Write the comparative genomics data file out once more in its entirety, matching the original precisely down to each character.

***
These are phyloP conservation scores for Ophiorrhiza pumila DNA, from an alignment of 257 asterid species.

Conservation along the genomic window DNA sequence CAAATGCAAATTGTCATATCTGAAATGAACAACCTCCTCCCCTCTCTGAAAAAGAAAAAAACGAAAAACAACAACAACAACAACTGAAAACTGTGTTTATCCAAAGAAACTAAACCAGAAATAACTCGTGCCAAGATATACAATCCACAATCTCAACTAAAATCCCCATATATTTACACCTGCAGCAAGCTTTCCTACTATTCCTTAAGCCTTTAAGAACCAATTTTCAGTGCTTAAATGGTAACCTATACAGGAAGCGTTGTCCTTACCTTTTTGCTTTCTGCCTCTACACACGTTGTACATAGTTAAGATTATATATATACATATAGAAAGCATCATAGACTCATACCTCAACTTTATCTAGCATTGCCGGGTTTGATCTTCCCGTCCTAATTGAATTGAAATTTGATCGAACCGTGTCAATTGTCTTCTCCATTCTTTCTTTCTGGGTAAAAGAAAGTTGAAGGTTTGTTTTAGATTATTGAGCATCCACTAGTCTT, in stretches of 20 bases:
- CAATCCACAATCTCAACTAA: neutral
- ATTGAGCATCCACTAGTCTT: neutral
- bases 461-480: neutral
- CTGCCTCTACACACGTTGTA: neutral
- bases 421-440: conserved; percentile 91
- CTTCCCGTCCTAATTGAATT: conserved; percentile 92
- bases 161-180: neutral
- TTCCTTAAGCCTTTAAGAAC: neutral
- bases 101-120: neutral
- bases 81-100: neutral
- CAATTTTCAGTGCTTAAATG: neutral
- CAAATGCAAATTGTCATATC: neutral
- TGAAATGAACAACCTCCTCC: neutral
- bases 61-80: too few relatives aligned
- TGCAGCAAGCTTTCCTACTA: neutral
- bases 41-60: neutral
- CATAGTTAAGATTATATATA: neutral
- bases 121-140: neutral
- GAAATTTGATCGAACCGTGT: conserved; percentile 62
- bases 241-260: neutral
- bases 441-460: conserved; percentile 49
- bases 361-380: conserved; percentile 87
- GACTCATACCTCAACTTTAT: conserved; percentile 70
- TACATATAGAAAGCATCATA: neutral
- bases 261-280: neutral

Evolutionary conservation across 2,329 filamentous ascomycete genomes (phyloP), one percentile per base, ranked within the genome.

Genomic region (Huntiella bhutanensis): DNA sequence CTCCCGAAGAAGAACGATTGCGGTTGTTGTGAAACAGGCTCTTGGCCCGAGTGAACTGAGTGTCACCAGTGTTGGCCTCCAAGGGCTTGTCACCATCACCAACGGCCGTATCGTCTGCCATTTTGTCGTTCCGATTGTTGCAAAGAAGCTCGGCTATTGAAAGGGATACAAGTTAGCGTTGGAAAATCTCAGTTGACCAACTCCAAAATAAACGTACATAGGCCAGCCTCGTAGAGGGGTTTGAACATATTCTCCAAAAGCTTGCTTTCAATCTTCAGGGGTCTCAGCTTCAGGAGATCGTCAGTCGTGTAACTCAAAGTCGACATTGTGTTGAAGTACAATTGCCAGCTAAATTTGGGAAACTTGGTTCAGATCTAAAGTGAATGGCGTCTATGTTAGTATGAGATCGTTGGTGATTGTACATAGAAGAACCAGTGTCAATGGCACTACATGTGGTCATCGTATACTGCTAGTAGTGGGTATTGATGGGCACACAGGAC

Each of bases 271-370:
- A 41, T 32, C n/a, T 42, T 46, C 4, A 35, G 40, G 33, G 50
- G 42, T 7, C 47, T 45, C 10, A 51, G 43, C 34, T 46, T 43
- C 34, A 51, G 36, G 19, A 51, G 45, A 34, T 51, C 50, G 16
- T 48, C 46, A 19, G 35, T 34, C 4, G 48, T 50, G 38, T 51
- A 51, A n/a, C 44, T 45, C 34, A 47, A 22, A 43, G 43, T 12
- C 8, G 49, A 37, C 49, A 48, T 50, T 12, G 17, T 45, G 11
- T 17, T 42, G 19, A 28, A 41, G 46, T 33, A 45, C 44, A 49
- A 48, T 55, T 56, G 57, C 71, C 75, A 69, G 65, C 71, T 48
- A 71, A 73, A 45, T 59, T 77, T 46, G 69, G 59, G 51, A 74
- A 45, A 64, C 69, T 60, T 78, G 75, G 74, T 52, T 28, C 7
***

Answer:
These are phyloP conservation scores for Ophiorrhiza pumila DNA, from an alignment of 257 asterid species.

Conservation along the genomic window DNA sequence CAAATGCAAATTGTCATATCTGAAATGAACAACCTCCTCCCCTCTCTGAAAAAGAAAAAAACGAAAAACAACAACAACAACAACTGAAAACTGTGTTTATCCAAAGAAACTAAACCAGAAATAACTCGTGCCAAGATATACAATCCACAATCTCAACTAAAATCCCCATATATTTACACCTGCAGCAAGCTTTCCTACTATTCCTTAAGCCTTTAAGAACCAATTTTCAGTGCTTAAATGGTAACCTATACAGGAAGCGTTGTCCTTACCTTTTTGCTTTCTGCCTCTACACACGTTGTACATAGTTAAGATTATATATATACATATAGAAAGCATCATAGACTCATACCTCAACTTTATCTAGCATTGCCGGGTTTGATCTTCCCGTCCTAATTGAATTGAAATTTGATCGAACCGTGTCAATTGTCTTCTCCATTCTTTCTTTCTGGGTAAAAGAAAGTTGAAGGTTTGTTTTAGATTATTGAGCATCCACTAGTCTT, in stretches of 20 bases:
- CAATCCACAATCTCAACTAA: neutral
- ATTGAGCATCCACTAGTCTT: neutral
- bases 461-480: neutral
- CTGCCTCTACACACGTTGTA: neutral
- bases 421-440: conserved; percentile 91
- CTTCCCGTCCTAATTGAATT: conserved; percentile 92
- bases 161-180: neutral
- TTCCTTAAGCCTTTAAGAAC: neutral
- bases 101-120: neutral
- bases 81-100: neutral
- CAATTTTCAGTGCTTAAATG: neutral
- CAAATGCAAATTGTCATATC: neutral
- TGAAATGAACAACCTCCTCC: neutral
- bases 61-80: too few relatives aligned
- TGCAGCAAGCTTTCCTACTA: neutral
- bases 41-60: neutral
- CATAGTTAAGATTATATATA: neutral
- bases 121-140: neutral
- GAAATTTGATCGAACCGTGT: conserved; percentile 62
- bases 241-260: neutral
- bases 441-460: conserved; percentile 49
- bases 361-380: conserved; percentile 87
- GACTCATACCTCAACTTTAT: conserved; percentile 70
- TACATATAGAAAGCATCATA: neutral
- bases 261-280: neutral

Evolutionary conservation across 2,329 filamentous ascomycete genomes (phyloP), one percentile per base, ranked within the genome.

Genomic region (Huntiella bhutanensis): DNA sequence CTCCCGAAGAAGAACGATTGCGGTTGTTGTGAAACAGGCTCTTGGCCCGAGTGAACTGAGTGTCACCAGTGTTGGCCTCCAAGGGCTTGTCACCATCACCAACGGCCGTATCGTCTGCCATTTTGTCGTTCCGATTGTTGCAAAGAAGCTCGGCTATTGAAAGGGATACAAGTTAGCGTTGGAAAATCTCAGTTGACCAACTCCAAAATAAACGTACATAGGCCAGCCTCGTAGAGGGGTTTGAACATATTCTCCAAAAGCTTGCTTTCAATCTTCAGGGGTCTCAGCTTCAGGAGATCGTCAGTCGTGTAACTCAAAGTCGACATTGTGTTGAAGTACAATTGCCAGCTAAATTTGGGAAACTTGGTTCAGATCTAAAGTGAATGGCGTCTATGTTAGTATGAGATCGTTGGTGATTGTACATAGAAGAACCAGTGTCAATGGCACTACATGTGGTCATCGTATACTGCTAGTAGTGGGTATTGATGGGCACACAGGAC

Each of bases 271-370:
- A 41, T 32, C n/a, T 42, T 46, C 4, A 35, G 40, G 33, G 50
- G 42, T 7, C 47, T 45, C 10, A 51, G 43, C 34, T 46, T 43
- C 34, A 51, G 36, G 19, A 51, G 45, A 34, T 51, C 50, G 16
- T 48, C 46, A 19, G 35, T 34, C 4, G 48, T 50, G 38, T 51
- A 51, A n/a, C 44, T 45, C 34, A 47, A 22, A 43, G 43, T 12
- C 8, G 49, A 37, C 49, A 48, T 50, T 12, G 17, T 45, G 11
- T 17, T 42, G 19, A 28, A 41, G 46, T 33, A 45, C 44, A 49
- A 48, T 55, T 56, G 57, C 71, C 75, A 69, G 65, C 71, T 48
- A 71, A 73, A 45, T 59, T 77, T 46, G 69, G 59, G 51, A 74
- A 45, A 64, C 69, T 60, T 78, G 75, G 74, T 52, T 28, C 7